By Jolie Milstein
For Brooklyn Daily Eagle
From Tilden Gardens to City Point, Brooklynites have always been on the front line of fighting for affordable housing. That fight has taken on greater importance as the borough gets less and less affordable for low- and middle-income families who are struggling to make ends meet.
Fortunately, Brooklyn — and all of New York — just took a huge step forward in addressing the housing crisis as the governor and state Legislature approved $2.5 billion for affordable and supportive housing. With more than half of statewide renters struggling to afford their homes and about 88,000 New Yorkers still homeless, the housing funds could not have come at a more critical time.
The positive impact of these new funds will go well beyond new units of affordable housing — they will also catalyze spending and the creation of good-paying jobs that strengthen communities throughout our city. In fact, New York’s affordable housing industry generated more than $54 billion in total economic impact across the state between 2011 and 2015, as we found in a recently released report. The vast majority of that spending took place within New York City, where more than 83 percent of the state’s subsidized housing — or around 106,000 affordable units — was built and preserved during that five-year period.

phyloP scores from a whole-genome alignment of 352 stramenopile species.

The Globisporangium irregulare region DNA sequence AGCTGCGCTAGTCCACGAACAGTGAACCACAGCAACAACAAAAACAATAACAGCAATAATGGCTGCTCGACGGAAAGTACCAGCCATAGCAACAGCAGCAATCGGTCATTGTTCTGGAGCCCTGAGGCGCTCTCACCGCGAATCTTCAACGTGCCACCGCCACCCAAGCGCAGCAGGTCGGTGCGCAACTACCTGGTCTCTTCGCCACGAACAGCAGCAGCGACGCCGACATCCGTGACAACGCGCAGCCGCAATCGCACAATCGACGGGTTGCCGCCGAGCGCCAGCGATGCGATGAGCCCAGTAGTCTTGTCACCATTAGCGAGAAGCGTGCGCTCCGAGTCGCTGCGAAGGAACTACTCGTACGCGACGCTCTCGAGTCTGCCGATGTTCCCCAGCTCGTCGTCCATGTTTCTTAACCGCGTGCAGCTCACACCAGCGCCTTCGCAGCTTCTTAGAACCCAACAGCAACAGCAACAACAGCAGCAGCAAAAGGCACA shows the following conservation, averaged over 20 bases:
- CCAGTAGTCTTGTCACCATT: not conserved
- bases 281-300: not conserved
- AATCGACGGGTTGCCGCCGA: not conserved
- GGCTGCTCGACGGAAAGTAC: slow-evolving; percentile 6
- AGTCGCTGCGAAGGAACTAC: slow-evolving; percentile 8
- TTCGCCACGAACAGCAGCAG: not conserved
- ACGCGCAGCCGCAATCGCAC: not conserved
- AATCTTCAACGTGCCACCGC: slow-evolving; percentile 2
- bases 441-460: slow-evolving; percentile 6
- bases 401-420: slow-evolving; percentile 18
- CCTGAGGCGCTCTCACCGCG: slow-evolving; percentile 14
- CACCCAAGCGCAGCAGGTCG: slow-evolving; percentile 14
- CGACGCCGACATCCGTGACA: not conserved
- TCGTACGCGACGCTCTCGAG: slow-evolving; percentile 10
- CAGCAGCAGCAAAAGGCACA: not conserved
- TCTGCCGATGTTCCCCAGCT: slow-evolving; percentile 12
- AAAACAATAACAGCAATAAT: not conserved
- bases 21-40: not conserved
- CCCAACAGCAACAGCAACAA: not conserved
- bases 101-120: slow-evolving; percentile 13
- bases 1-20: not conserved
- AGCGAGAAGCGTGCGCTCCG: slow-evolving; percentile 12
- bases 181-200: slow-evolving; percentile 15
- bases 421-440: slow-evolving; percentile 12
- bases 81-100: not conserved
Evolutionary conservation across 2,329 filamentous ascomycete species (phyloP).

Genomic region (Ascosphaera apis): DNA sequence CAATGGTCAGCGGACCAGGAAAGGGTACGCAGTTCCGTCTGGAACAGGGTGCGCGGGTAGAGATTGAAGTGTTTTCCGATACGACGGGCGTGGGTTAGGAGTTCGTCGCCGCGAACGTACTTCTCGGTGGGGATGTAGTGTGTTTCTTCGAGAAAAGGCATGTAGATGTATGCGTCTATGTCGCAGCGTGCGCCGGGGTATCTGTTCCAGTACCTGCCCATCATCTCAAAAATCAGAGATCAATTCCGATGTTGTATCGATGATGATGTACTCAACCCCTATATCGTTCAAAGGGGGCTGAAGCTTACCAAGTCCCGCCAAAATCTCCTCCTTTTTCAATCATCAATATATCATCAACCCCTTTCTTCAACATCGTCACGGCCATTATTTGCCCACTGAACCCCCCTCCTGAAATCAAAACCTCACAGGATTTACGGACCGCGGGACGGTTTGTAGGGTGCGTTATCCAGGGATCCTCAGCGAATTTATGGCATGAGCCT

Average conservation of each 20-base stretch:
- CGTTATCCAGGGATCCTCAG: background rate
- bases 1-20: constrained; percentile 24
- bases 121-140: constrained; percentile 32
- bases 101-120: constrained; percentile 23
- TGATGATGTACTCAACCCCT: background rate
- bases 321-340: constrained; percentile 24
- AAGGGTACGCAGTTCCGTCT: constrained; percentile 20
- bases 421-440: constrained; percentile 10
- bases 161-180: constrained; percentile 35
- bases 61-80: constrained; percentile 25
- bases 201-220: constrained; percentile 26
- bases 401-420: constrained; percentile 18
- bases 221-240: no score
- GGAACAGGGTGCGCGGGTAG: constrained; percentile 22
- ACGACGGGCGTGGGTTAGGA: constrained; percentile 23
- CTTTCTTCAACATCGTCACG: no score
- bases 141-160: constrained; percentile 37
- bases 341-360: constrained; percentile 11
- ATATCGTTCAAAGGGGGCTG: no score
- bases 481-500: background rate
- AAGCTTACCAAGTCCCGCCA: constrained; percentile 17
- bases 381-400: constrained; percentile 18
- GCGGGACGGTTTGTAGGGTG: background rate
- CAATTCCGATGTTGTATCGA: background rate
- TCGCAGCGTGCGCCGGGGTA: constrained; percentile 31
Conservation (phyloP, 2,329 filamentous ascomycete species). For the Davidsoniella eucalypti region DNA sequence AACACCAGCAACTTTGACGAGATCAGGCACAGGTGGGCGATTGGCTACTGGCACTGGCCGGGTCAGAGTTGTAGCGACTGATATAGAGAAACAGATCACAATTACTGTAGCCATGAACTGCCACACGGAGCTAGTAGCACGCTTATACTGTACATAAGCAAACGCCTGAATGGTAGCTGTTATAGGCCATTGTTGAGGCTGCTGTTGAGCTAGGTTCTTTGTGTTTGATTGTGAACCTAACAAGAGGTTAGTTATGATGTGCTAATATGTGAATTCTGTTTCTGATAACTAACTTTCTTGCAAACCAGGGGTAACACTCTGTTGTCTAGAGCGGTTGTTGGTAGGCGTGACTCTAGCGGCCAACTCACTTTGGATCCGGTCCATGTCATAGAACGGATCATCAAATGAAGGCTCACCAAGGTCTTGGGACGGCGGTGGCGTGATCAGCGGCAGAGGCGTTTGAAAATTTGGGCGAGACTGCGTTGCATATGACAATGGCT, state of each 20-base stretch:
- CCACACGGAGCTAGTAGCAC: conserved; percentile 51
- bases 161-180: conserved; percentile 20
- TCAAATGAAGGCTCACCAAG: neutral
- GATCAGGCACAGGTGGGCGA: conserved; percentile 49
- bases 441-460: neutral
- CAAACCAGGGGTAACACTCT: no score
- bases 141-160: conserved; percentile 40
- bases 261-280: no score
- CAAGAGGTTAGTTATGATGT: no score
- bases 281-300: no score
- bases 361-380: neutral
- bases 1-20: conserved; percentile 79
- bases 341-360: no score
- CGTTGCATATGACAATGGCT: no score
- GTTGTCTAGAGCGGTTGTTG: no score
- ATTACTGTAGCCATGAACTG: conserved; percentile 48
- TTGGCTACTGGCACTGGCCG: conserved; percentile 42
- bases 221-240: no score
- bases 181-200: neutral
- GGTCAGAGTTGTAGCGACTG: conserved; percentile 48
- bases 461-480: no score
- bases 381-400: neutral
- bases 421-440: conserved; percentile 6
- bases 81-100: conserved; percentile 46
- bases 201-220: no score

Our analysis also found that affordable housing production supports more than 65,000 construction-related jobs annually across the state, including hardhat jobs on the worksite and others involved in providing development materials. The same buildings also provided more than 9,000 permanent jobs each year, such as those for building service workers and employees of ground floor retail tenants in mixed-use projects.
Brooklyn families are seeing the power of development firsthand in East New York, where Livonia Commons will provide 278 affordable homes alongside with retail and community facilities that will assist in creating an active and vibrant neighborhood. Mixed-income housing development has also driven the growth in Brooklyn Heights thanks to The Pierrepont, which is now providing more affordability while bringing new life to the area next to the East River.
While these new funds will have an enormous impact, there is still much more work to be done to address New York’s housing crisis. As we continue to advocate in favor of safe, quality affordable housing for low- and middle-income families, we will continue to spread the word that well-planned projects provide the local spending and good-paying jobs that sustain neighborhoods and create pathways to the middle class — for Brooklynites and all New Yorkers.
Jolie Milstein is president and CEO of the New York State Association for Affordable Housing (NYSAFAH).